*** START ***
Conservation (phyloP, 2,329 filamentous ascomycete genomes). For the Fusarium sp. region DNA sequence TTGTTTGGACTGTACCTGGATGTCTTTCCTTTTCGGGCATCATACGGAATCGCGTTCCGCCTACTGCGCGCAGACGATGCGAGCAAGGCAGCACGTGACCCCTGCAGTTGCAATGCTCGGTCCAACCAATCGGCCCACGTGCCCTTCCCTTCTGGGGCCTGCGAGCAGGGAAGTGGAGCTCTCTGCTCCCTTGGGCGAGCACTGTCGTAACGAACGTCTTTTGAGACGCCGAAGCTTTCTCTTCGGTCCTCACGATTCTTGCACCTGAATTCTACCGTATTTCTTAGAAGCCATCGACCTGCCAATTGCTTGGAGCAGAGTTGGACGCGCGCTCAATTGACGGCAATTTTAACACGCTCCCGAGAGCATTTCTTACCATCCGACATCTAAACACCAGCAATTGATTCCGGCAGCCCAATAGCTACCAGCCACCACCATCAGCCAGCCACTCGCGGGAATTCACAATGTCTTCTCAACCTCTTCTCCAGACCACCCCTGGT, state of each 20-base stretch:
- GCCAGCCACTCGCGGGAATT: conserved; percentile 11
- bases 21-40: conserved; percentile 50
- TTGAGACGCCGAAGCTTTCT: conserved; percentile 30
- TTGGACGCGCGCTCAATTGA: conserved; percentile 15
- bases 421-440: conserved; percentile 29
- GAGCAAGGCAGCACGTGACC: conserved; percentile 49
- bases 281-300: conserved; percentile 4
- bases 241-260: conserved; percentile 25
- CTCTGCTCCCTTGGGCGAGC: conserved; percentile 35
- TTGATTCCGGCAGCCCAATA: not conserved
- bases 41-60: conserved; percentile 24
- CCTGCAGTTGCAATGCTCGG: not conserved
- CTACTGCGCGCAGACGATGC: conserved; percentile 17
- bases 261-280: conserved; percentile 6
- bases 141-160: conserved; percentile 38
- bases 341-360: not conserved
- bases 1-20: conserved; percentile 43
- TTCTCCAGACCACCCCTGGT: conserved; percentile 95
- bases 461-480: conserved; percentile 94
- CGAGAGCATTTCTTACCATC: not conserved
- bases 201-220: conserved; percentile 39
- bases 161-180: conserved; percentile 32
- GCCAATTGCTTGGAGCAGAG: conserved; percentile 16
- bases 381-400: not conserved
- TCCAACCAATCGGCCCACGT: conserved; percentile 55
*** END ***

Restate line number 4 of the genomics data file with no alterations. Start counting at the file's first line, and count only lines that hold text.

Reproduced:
- TTGAGACGCCGAAGCTTTCT: conserved; percentile 30